Shifting households and their effect on child mortality in sub-Saharan Africa

Households are important units of social, psychological and economic support for children, and variation in the presence of household members at different times can determine child survival. Ashira Menashe-Oren, Yacouba Compaoré, Philippe Bocquier, Carren Ginsburg find considerable churning of households in sub-Saharan Africa, with those including older adults being associated with higher under-five mortality, though this differs by kin relationship.

Household structure and composition reflect the individual life trajectories of household members, who are often linked by family ties. Individuals may be born, or die, move in or out, and together they shape the living environment of young children. Children are dependent on household members for essential care, including economic support and socialisation. While this is often given by parents, other household members can also contribute to children’s wellbeing and survival. 

Household dynamics: a longitudinal perspective

Fluidity in households and their membership make it difficult to capture these features in quantitative analysis. Households can be defined as a status (sharing a homestead), or as a network through which support is transferred. Moreover, individuals are generally considered as members of only one household unit, though this is not always the case. Longitudinal data can help to capture shifting households, although a specific definition of “household” must be applied.

Health and Demographic Surveillance Systems (HDSS) provide an exceptional opportunity to examine these shifts in households in sub-Saharan Africa, because they “follow” populations within a geographically delimited region, recording the demographic events of individuals embedded in households, and making it possible to identify a household’s structure and composition at the time of any event (in contrast to only at the time of survey data collection).

Using de facto household membership (people living in the same residence), it is possible to follow the movements of individuals in and out of households, and to know household structure and composition at any given time (Menashe-Oren, Compaoré, et al. 2023). Figure 1 illustrates how a child may experience multiple changes in a household before reaching age five and highlights that the same structure (number of members) may correspond to different compositions (kin relationships).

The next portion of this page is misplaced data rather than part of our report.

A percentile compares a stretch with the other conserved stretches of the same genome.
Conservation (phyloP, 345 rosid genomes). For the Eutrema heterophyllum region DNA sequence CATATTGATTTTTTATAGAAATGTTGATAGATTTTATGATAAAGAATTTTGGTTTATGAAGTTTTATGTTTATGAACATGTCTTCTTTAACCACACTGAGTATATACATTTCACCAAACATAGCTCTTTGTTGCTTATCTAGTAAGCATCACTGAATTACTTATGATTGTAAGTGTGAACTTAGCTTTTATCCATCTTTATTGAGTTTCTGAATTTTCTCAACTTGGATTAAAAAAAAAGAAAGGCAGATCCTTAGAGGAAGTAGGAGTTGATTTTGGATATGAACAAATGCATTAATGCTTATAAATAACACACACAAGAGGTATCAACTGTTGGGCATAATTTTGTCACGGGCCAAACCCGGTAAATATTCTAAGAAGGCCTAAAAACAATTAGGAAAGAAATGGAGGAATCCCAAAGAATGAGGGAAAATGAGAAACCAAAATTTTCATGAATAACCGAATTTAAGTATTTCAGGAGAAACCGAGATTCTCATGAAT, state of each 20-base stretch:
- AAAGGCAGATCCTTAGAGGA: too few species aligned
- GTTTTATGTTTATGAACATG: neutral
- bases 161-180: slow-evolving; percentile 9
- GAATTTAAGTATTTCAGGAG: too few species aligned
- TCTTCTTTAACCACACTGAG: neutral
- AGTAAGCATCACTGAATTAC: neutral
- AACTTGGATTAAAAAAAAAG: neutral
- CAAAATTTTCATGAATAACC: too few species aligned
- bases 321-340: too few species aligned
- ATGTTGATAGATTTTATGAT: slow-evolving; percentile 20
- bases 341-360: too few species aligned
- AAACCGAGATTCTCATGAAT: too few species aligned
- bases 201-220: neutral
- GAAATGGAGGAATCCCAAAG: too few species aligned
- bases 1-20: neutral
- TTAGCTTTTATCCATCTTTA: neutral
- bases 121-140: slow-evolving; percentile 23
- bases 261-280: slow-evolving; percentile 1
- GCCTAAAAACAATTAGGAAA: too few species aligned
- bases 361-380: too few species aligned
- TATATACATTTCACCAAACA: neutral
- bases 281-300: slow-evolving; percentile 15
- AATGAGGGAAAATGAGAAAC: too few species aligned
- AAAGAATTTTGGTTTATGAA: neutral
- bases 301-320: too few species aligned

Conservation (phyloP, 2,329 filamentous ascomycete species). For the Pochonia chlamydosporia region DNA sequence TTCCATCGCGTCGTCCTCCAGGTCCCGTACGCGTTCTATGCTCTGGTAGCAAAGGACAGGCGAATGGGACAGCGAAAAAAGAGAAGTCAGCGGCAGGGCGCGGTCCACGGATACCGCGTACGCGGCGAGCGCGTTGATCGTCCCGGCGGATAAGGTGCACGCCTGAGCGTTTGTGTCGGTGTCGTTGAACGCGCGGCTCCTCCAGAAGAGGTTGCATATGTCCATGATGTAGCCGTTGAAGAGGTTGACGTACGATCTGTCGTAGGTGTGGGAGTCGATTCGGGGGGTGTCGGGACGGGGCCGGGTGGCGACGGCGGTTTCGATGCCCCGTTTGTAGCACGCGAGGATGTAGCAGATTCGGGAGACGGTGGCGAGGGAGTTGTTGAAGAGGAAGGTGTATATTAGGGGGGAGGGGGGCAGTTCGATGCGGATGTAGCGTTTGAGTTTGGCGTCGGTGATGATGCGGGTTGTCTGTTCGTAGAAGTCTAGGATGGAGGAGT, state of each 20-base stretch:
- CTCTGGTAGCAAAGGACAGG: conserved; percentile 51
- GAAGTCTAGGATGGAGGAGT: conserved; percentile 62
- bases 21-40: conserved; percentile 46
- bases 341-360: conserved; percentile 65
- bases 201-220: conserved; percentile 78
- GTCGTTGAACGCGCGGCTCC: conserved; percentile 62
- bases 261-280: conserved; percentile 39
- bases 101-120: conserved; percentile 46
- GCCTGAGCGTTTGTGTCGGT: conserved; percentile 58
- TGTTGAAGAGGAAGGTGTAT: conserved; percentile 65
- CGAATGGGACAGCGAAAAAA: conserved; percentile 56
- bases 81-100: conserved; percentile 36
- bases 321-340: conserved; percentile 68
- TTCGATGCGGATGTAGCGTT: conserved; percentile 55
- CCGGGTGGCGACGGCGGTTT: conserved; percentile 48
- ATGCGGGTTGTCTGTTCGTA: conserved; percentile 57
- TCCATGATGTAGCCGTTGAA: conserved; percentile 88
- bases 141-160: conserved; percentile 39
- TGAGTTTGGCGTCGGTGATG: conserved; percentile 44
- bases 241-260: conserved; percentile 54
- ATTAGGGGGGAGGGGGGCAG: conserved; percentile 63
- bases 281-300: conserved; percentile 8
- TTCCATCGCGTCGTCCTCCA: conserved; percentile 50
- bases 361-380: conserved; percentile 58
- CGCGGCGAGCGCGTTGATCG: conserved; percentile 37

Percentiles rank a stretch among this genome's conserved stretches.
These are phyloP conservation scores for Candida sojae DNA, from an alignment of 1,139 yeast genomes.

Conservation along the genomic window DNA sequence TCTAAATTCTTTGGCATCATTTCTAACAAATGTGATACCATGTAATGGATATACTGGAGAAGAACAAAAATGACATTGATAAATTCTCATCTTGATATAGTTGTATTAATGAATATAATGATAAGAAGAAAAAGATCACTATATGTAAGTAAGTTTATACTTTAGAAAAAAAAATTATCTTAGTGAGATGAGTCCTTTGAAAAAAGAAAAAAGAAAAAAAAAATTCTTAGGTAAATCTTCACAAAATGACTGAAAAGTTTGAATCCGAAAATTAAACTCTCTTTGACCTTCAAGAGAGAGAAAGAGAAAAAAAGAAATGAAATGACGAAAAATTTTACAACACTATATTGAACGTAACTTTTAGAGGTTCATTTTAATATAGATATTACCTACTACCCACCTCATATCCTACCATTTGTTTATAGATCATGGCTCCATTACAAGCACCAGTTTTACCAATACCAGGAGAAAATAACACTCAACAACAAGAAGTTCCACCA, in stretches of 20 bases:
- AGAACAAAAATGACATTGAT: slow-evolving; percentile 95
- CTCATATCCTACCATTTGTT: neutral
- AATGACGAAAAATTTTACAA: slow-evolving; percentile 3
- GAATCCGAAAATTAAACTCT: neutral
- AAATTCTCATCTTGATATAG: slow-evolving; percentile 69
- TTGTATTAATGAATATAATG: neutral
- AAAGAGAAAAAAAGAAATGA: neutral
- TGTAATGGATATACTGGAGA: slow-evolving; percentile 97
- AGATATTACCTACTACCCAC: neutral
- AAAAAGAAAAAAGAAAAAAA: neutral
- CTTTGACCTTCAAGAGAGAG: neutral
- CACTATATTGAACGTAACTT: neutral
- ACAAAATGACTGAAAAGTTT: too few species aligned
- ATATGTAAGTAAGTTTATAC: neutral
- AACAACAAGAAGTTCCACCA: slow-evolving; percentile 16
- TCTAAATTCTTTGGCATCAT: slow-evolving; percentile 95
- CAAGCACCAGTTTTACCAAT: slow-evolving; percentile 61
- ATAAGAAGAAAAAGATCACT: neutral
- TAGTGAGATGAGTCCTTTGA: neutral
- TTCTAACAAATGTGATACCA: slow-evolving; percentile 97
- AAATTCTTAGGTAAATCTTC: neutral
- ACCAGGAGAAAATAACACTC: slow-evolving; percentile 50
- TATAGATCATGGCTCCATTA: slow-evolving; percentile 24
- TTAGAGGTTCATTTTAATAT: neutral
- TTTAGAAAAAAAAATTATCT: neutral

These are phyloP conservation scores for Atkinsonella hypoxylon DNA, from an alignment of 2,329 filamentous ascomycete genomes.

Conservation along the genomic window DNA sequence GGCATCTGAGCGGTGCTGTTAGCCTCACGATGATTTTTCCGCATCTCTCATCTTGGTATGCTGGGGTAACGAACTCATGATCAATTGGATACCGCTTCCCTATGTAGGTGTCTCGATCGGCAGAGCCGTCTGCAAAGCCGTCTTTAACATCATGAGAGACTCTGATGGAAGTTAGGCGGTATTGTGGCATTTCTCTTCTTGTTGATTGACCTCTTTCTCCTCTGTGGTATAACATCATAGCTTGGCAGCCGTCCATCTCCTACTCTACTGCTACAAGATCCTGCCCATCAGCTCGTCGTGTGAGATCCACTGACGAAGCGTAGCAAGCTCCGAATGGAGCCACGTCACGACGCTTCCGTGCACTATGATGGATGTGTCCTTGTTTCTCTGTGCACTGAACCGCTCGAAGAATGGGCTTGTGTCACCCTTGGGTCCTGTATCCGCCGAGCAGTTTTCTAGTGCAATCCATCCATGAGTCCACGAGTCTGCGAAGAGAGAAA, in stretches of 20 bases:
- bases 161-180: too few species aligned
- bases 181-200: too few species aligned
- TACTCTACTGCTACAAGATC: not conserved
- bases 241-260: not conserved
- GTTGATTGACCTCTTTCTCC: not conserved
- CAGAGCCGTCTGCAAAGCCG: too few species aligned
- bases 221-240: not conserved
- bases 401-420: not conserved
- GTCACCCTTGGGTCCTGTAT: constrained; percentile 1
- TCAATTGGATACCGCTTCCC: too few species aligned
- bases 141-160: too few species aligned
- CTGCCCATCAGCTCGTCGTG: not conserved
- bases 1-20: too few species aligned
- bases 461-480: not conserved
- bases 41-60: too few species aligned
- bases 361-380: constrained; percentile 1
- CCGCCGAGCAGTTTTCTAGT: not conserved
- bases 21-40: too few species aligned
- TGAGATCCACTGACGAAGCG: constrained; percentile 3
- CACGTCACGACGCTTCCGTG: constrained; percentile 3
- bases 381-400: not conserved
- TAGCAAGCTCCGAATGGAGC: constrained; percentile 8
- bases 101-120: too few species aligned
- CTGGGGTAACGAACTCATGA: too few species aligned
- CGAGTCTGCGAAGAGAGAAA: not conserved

In the rest of this article, we will consider the household structure and composition at the time of a child’s death.

The role of the household in child mortality

Child mortality remains high in sub-Saharan Africa as compared to other regions of the world: according to the UN World Population Prospects, the under-five mortality rate was 70.1 per 1,000 in 2022, whereas the second highest rate was 36.0 in Central and Southern Asia, and the lowest rate 3.5 in Australia and New Zealand. That said, important gains have been made in reducing child mortality in sub-Saharan Africa, thanks to multiple factors including improved infrastructure, better access to medical services and an increase in maternal education. 

Children’s survival can also be determined by the close social environment in which they live: the household. It is well established that the presence of a mother has a positive effect on child survival, while for fathers the evidence is varied (Sear and Coall 2011). Similarly, grandparental involvement, and particularly co-residence with a child can be important. 

Recent evidence using HDSS data from multiple sites in five countries in south-eastern sub-Saharan Africa (Ethiopia, Kenya, Mozambique, Tanzania, South Africa), displayed in Figure 2, indicates that for children aged under five, the presence of an older adult (65+ years old) in the household increases the likelihood of death by 23% in comparison to children in nuclear-type households (Menashe-Oren, Bocquier, et al. 2023). Rather than helping with care, older adults likely require care themselves, and resources need to be spread more thinly than in smaller nuclear-type households. However, this HDSS-based study was limited to examining household structure, without consideration for kin relations. 

In other work, also using HDSS data from three West African countries (Burkina Faso, Senegal and The Gambia), where relationships between individuals were taken into account, it was found that the association between an older adult in the household and child mortality depends on the older adult’s relationship to the child. In the case of a co-resident paternal grandfather, the risk of a child’s death is 25% higher, but with a co-resident maternal grandmother, the child’s survival chances increase by 50% compared to children not living with grandparents (Compaoré 2021). With the decline in adult mortality, the proportion of children living with grandparents (in three-generational households) has been increasing in many African countries since the 1990s, so this is a particularly important point to consider.


Compaoré, Y.  Dynamiques familiales et santé des enfants: perspectives longitudinales en Afrique de l’Ouest. UCL-Université Catholique de Louvain

Menashe-Oren, A., Bocquier, P., Ginsburg, C., Compaoré, Y., & Collinson, M. A. (2023). The dynamic role of household structure on under-5 mortality in southern and eastern sub-Saharan Africa. Demographic Research, 49 (Article 11), 249–294.

Menashe-Oren, A., Compaoré, Y., Bocquier, P., & Ginsburg, C. (2023). Dynamic household structure and composition: a manual for longitudinal analysis of living arrangements. BMC Research Notes, 16(223), 1–6.

Sear, R., & Coall, D. (2011). How Much Does Family Matter? Cooperative Breeding and the Demographic Transition. Population and Development Review, 37 (SUPPL. 1), 81–112.

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